Canadians spend a lot on food’Statistics Canada found that $92 billion was spent on food and beverages in stores and another $50 billion in restaurants and bars. You’d think we’d want to make the most of the food we spend our hard-earned money on, wouldn’t you?
Yet, according to a 2011 study by the Food and Agriculture Organization of the United Nations, consumers in rich countries’such as Canada’waste almost 222 million tonnes every year. And the George Morris Centre in Guelph, Ontario, reveals that 40 percent of Canadian food is tossed from homes, shops or restaurants. That leftover meatloaf is starting to look pretty good right about now, isn’t it?
Here are seven ways you can help the environment by reusing what was once considered waste.
1. Use leftovers to make a soup
Every money savvy restaurant chef knows this one: use what didn’t sell yesterday to make today’s soup du jour. Roasted chicken on Sunday night? Chicken soup on Monday. And where soup is concerned, let your imagination run wild. If it tasted good in one presentation (a roast) it will taste good in another (soup)’just add broth!
And it’s not just roasts, bones and chicken carcasses that make great soups. Got some leftover lasagne that’s not quite enough to feed everyone? Make lasagne soup. And when you slide the crisper drawer open only to discover, with shame, that once again the celery is droopy, the carrots are rubbery and the onions are sprouting, it’s time to make vegetable stock. You can even save veggies in the freezer to use in stock at a later date.
Tip: don’t keep onions, potatoes or garlic in the fridge. Cold and dark spaces encourage sprouting since veggies think they have gone through a winter!
2. Crush eggshells and feed your garden
Instead of throwing out eggshells, grind them in a blender or food processor and add to potting soil or sprinkle directly onto the garden. The eggshells offer a healthy dose of calcium for your garden.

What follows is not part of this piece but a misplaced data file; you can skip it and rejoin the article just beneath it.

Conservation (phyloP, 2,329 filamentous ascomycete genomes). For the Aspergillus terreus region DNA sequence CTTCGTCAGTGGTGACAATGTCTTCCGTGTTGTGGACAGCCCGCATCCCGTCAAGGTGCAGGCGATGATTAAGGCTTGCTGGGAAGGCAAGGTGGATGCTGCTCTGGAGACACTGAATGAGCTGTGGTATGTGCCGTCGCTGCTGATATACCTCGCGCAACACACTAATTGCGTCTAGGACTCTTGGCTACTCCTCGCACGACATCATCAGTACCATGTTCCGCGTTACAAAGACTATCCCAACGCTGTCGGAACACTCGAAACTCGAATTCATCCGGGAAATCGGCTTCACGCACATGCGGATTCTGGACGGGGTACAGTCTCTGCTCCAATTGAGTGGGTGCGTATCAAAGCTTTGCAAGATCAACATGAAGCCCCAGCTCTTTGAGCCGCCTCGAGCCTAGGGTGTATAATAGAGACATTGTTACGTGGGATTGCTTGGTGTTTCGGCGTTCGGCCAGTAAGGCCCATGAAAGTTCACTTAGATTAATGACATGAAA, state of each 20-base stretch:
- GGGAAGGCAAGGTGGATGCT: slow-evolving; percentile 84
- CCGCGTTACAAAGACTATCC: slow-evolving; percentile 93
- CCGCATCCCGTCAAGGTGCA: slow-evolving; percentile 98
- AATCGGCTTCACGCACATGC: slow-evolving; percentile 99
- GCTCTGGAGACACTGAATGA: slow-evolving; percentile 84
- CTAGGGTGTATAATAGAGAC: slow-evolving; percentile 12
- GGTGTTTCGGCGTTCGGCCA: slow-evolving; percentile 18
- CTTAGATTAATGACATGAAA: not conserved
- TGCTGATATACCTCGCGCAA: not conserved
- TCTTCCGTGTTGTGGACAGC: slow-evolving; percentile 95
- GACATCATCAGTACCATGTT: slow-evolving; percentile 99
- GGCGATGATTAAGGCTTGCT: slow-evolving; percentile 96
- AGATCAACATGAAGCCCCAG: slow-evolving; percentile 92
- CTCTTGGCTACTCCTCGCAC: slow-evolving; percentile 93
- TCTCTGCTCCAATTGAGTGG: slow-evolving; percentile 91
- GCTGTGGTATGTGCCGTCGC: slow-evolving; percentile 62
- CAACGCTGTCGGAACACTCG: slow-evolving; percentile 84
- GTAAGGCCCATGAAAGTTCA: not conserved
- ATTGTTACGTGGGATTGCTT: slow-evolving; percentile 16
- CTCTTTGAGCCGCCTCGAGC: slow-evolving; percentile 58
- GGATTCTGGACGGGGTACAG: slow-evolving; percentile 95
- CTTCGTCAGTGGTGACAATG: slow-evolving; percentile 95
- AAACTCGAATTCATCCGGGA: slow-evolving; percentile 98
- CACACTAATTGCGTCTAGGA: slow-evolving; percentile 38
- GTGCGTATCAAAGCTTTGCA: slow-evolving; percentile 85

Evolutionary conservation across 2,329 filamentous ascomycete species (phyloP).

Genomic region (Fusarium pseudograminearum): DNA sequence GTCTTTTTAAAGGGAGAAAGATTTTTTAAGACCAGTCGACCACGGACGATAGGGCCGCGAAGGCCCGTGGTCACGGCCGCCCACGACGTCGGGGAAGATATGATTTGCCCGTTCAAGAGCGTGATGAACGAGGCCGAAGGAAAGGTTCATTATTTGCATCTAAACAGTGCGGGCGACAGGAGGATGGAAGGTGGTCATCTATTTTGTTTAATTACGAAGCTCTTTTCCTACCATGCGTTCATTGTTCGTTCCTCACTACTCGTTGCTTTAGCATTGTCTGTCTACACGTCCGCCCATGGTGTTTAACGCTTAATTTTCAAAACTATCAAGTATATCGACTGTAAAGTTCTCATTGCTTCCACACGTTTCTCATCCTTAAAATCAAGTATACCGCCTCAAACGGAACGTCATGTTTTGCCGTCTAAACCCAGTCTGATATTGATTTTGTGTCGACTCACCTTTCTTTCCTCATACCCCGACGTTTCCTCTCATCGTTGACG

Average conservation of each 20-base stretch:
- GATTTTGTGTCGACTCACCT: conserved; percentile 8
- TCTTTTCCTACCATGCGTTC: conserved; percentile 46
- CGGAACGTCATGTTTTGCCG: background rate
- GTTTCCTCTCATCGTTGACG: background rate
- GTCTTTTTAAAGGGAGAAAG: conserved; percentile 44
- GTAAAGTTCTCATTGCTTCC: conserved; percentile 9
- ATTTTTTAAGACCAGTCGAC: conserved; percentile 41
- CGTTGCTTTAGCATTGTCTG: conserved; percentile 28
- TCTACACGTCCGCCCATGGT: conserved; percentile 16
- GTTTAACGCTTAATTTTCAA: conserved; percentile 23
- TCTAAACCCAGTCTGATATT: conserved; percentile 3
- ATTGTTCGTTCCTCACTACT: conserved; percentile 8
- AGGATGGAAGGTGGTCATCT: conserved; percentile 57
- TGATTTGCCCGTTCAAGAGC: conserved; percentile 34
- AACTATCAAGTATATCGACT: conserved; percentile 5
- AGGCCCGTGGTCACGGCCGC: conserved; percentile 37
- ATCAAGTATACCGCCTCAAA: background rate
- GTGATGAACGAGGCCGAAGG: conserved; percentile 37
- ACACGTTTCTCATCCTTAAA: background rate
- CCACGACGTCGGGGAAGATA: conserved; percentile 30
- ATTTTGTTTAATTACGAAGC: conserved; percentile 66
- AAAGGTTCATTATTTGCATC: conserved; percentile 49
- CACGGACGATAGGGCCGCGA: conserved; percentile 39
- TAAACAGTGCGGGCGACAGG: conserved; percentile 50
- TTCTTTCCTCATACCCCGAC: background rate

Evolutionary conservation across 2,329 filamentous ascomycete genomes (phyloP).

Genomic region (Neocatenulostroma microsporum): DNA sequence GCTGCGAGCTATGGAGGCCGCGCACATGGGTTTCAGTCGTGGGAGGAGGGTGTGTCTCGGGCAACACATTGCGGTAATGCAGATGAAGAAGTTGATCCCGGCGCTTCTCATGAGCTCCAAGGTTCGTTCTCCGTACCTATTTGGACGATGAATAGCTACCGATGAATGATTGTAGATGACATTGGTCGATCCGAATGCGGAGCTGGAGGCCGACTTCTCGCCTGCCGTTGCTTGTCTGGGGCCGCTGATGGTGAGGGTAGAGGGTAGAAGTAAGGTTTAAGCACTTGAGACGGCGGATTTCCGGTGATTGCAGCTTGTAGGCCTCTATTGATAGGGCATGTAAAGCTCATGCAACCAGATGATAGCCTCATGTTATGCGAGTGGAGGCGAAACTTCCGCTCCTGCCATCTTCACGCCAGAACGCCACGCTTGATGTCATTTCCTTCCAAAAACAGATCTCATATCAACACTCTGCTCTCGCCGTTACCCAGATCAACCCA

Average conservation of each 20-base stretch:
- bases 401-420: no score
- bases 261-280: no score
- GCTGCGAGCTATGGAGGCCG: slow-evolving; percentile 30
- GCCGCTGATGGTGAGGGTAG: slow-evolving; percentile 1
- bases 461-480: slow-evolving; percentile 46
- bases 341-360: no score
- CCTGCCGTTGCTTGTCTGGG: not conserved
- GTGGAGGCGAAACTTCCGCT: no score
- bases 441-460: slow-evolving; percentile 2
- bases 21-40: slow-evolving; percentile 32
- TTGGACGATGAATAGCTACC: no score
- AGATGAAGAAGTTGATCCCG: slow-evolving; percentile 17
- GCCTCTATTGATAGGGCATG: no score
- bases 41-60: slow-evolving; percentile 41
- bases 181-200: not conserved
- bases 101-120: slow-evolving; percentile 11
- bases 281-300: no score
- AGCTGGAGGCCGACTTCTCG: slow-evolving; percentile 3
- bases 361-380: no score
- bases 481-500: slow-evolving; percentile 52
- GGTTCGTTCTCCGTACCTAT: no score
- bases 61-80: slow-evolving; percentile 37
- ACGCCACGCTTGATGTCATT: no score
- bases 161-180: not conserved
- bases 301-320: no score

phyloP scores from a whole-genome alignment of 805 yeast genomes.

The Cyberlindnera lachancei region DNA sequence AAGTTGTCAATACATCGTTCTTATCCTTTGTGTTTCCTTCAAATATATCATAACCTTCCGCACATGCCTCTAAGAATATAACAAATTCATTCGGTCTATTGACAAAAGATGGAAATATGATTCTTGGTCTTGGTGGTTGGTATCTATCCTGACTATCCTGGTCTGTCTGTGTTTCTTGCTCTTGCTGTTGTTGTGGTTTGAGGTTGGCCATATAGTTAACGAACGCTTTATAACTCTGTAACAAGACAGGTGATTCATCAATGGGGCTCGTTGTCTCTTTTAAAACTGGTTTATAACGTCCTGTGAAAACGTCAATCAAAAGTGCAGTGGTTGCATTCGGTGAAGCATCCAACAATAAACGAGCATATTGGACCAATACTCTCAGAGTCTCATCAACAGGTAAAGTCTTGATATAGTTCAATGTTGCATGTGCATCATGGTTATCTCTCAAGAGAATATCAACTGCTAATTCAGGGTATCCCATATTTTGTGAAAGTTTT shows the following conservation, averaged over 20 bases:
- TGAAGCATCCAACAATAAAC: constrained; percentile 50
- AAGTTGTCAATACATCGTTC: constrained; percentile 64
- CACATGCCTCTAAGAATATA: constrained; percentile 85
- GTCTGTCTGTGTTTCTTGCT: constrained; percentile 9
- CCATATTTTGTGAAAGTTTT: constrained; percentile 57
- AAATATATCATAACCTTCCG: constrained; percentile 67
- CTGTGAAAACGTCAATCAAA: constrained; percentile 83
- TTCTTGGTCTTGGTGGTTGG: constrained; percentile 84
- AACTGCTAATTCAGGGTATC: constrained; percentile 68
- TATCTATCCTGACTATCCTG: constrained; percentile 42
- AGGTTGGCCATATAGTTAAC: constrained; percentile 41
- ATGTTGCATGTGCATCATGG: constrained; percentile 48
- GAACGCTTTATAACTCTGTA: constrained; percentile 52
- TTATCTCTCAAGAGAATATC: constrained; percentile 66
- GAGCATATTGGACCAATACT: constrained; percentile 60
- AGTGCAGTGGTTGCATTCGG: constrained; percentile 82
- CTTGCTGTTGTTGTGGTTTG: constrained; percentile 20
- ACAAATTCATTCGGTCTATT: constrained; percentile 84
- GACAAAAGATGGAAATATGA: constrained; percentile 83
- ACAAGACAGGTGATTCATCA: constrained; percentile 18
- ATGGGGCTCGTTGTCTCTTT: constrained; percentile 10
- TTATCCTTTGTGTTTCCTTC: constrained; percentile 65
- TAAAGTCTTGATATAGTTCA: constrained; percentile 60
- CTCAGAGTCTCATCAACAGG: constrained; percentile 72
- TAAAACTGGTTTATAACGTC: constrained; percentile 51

If you have pet birds or backyard hens, roast eggshells in the oven or toaster-oven to kill any bacteria, then grind. It’s a great supplement for them.
3. Save bread scraps for future baked goods
Save stale bread, butt ends and crusts in an airtight freezer container until you have enough for a delicious bread pudding, stuffing, crumbs or croutons. Often they can be saved with a little time spent on a grill or in the toaster oven, but if not, just like plain bread, day-old breads and baked goodies are just as versatile. Muffins, cinnamon bread or buns make delicious bread puddings, too.
4. Add flavour to your water
When the fridge hands you soft lemons, make lemon juice’or orange, lime or grapefruit juice. Juice the fruit while there’s still time and freeze for a recipe or add to your daily eight glasses of water for a refreshing flavour.
5. Offer pumpkin to your pet
Ended up with a silly amount of pure canned pumpkin meat leftover from a recipe? Give it to Fluffy or Fido’it’s great for their digestion. No pets? Transfer the leftover pumpkin to a freezer container and save it up until you have enough to make soup, quick bread, muffins, cakes or cookies. You can often replace some of the egg or butter in a recipe with pumpkin puree, which will save you fat and money! Pure pumpkin is also a natural addition to Thai curries.
6. Clean your drain with baking soda
When it’s time to replace that smelly refrigerator box of baking soda, don’t toss it in the trash, pour it down the drain followed by a kettle of hot water. It’ll help keep the pipes clean.
When all else fails and the food is truly past it’s date, compost it either through your municipal program, in your backyard composter or compost pile or inside, with a vermicomposter. A vermicomposter is a fully self-contained, counter top eco-system where worms eat your kitchen scraps and give you nutrient-rich soil for your plants. Better still, adopt a few backyard hens: they’ll eat your kitchen scraps and give you amazing eggs in return.
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